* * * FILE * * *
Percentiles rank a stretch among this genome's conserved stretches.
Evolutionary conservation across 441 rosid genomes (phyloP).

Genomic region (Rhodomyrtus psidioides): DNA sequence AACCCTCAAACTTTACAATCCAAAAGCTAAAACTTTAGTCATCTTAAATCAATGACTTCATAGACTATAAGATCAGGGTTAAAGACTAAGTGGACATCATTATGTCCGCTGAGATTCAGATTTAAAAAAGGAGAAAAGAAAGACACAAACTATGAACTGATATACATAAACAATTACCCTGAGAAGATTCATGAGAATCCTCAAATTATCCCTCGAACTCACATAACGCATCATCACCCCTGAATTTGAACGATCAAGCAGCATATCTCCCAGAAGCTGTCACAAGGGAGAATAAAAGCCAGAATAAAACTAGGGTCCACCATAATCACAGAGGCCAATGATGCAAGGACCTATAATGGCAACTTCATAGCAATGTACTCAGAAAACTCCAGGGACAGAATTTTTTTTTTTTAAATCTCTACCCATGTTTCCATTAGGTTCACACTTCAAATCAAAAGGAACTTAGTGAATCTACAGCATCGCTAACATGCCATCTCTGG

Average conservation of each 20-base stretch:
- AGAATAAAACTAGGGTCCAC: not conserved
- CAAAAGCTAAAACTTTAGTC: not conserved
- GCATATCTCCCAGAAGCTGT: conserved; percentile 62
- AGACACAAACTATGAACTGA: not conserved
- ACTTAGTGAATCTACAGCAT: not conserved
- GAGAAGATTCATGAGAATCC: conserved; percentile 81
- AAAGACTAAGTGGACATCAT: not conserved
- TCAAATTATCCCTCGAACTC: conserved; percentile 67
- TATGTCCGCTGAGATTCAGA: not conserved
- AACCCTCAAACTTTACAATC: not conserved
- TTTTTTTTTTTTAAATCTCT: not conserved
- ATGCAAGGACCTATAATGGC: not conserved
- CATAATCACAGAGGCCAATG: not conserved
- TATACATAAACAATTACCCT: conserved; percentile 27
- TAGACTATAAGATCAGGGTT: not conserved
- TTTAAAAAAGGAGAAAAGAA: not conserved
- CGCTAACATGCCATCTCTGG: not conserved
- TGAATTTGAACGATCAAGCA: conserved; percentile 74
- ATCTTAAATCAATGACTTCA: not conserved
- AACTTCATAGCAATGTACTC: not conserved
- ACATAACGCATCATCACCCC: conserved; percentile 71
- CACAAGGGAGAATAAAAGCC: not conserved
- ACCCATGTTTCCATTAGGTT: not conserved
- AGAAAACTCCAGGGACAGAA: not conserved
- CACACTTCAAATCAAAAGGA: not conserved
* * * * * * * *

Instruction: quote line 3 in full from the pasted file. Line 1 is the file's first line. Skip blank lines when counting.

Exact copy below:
Genomic region (Rhodomyrtus psidioides): DNA sequence AACCCTCAAACTTTACAATCCAAAAGCTAAAACTTTAGTCATCTTAAATCAATGACTTCATAGACTATAAGATCAGGGTTAAAGACTAAGTGGACATCATTATGTCCGCTGAGATTCAGATTTAAAAAAGGAGAAAAGAAAGACACAAACTATGAACTGATATACATAAACAATTACCCTGAGAAGATTCATGAGAATCCTCAAATTATCCCTCGAACTCACATAACGCATCATCACCCCTGAATTTGAACGATCAAGCAGCATATCTCCCAGAAGCTGTCACAAGGGAGAATAAAAGCCAGAATAAAACTAGGGTCCACCATAATCACAGAGGCCAATGATGCAAGGACCTATAATGGCAACTTCATAGCAATGTACTCAGAAAACTCCAGGGACAGAATTTTTTTTTTTTAAATCTCTACCCATGTTTCCATTAGGTTCACACTTCAAATCAAAAGGAACTTAGTGAATCTACAGCATCGCTAACATGCCATCTCTGG